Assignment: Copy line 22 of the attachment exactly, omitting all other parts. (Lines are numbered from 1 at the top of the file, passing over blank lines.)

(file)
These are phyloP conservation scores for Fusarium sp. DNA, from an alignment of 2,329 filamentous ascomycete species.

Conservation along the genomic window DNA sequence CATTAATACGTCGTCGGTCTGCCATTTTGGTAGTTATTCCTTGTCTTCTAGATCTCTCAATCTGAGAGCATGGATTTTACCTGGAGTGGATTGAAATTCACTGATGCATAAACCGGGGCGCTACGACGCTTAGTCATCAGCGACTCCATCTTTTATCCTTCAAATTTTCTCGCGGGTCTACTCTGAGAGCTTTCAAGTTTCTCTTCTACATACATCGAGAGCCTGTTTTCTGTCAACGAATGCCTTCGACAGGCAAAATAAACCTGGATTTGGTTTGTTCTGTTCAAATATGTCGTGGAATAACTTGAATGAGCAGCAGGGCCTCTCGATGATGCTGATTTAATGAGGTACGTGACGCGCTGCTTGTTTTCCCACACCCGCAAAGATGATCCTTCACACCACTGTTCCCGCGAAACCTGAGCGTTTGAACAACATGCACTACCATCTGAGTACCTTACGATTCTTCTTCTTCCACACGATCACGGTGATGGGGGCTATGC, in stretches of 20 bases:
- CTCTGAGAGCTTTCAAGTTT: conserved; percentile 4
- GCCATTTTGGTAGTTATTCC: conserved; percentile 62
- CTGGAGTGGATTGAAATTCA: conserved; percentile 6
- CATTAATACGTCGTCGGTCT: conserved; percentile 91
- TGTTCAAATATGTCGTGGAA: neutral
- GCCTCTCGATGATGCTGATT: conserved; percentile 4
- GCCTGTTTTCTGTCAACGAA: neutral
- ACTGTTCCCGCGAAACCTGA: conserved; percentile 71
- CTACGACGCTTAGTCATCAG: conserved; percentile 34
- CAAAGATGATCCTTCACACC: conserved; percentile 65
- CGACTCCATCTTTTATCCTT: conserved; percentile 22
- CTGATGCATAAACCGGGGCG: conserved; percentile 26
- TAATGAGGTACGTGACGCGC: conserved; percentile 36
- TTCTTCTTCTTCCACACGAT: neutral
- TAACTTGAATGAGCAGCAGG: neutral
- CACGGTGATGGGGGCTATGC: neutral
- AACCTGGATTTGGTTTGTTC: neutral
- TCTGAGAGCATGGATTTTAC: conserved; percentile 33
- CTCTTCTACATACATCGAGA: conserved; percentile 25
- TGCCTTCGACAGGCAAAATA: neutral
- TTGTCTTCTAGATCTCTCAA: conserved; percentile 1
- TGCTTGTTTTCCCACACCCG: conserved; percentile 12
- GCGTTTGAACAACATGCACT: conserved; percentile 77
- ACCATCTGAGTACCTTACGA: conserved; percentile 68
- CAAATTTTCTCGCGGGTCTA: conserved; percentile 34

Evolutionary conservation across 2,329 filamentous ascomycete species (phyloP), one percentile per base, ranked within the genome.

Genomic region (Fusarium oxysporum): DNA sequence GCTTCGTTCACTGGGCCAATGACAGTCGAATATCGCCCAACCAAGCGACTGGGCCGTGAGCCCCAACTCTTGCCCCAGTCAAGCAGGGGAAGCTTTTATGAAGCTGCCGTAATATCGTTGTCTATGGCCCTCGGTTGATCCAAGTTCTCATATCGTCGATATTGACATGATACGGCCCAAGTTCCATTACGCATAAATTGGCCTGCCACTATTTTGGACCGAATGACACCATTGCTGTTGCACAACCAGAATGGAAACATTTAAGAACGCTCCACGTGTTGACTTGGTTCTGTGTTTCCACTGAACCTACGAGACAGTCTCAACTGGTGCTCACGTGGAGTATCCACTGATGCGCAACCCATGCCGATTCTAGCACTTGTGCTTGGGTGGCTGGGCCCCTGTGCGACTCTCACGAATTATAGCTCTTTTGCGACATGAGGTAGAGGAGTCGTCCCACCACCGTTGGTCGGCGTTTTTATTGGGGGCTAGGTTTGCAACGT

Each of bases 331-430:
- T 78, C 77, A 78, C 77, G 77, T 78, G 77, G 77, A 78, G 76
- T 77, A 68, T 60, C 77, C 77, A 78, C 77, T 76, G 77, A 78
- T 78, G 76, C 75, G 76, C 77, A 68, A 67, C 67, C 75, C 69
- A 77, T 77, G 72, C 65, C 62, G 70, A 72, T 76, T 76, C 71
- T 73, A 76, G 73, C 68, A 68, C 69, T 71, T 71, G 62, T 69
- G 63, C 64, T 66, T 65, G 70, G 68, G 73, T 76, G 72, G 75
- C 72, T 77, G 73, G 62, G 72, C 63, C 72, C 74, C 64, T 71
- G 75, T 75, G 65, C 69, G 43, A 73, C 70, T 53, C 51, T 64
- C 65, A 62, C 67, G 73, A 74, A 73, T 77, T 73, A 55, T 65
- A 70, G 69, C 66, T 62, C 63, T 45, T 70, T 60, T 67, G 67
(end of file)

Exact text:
- TGCCTTCGACAGGCAAAATA: neutral